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Identification and characterization of histone modification gene family reveal their critical responses to flower induction in apple

Fan, Sheng, Wang, Jue, Lei, Chao, Gao, Cai, Yang, Yang, Li, Youmei, An, Na, Zhang, Dong, Han, Mingyu
BMC plant biology 2018 v.18 no.1 pp. 173
Malus domestica, acetylation, amino acid motifs, apples, chromosomes, evolution, flowering, genes, histone deacetylase, histones, horticulture, methylation, methyltransferases, protein-protein interactions, quantitative polymerase chain reaction, transcriptomics, trees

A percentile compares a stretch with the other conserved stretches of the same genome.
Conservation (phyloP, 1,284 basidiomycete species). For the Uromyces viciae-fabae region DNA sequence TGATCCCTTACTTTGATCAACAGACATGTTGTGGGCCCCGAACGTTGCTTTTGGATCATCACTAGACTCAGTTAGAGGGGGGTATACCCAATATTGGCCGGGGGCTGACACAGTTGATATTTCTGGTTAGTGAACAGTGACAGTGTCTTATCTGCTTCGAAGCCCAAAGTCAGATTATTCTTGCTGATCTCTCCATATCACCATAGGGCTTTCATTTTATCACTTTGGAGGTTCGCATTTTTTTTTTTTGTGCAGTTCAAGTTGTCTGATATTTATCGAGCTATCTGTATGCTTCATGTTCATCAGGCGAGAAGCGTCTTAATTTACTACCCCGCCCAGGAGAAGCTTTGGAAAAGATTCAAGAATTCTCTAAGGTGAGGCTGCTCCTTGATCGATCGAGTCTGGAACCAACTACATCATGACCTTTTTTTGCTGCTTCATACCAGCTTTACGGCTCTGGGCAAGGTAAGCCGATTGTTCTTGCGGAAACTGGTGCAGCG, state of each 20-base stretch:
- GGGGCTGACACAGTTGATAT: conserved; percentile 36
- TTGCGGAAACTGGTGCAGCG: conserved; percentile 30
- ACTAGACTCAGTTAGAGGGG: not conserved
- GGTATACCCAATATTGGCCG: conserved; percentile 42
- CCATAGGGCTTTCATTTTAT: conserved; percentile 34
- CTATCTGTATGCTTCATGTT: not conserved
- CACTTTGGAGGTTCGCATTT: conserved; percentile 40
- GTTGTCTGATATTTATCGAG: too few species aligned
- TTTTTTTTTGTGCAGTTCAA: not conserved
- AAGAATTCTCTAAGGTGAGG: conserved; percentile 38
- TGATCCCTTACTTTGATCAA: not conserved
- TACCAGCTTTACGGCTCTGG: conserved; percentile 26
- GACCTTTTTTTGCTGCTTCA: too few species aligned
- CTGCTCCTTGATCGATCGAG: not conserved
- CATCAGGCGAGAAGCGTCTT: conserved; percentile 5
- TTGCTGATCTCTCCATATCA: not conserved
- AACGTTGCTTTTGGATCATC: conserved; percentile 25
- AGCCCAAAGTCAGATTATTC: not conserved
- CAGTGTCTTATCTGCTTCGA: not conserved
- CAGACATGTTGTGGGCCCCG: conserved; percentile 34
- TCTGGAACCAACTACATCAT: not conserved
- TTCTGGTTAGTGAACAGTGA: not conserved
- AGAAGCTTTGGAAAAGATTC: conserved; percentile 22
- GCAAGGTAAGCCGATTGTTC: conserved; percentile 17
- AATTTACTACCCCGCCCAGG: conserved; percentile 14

BACKGROUND: Histone methylation and acetylation regulate biological processes in plants through various histone modifications (HMs) gene families. However, knowledge of HMs genes is limited in horticultural deciduous trees, including apple (Malus domestica). RESULTS: Here, a comprehensive study of identifying and investigating HMs genes was performed using the recently published apple genome. In total, 198 MdHMs were identified, including 71 histone methyltransferases, 44 histone demethylases, 57 histone acetylases, and 26 histone deacetylases. Detailed analysis of the MdHMs, including chromosomes locations, gene structures, protein motif and protein-protein interactions were performed, and their orthologous genes were also predicted against nine plant species. Meanwhile, a syntenic analysis revealed that tandem, segmental, and whole genome duplications were involved in the evolution and expansion of the MdHMs gene family. Most MdHMs underwent purifying selection. The expression profiles of 198 MdHMs were investigated in response to 6-BA treatment and different flowering varieties (easy-flowering ‘Yanfu No.6’ and difficult-flowering ‘Nagafu No.2’) using transcriptome sequencing data, and most MdHMs were involved in flower induction processes. Subsequent quantitative real-time PCR was then performed to confirm the expression levels of candidate MdHMs under different flowering-related circumstances. CONCLUSION: MdHMs were involved in, and responsive to, flower induction in apple. This study established an MdHMs platform that provided valuable information and presented enriched biological theories on flower induction in apple. The data could also be used to study the evolutionary history and functional prospects of MdHMs genes, as well as other trees.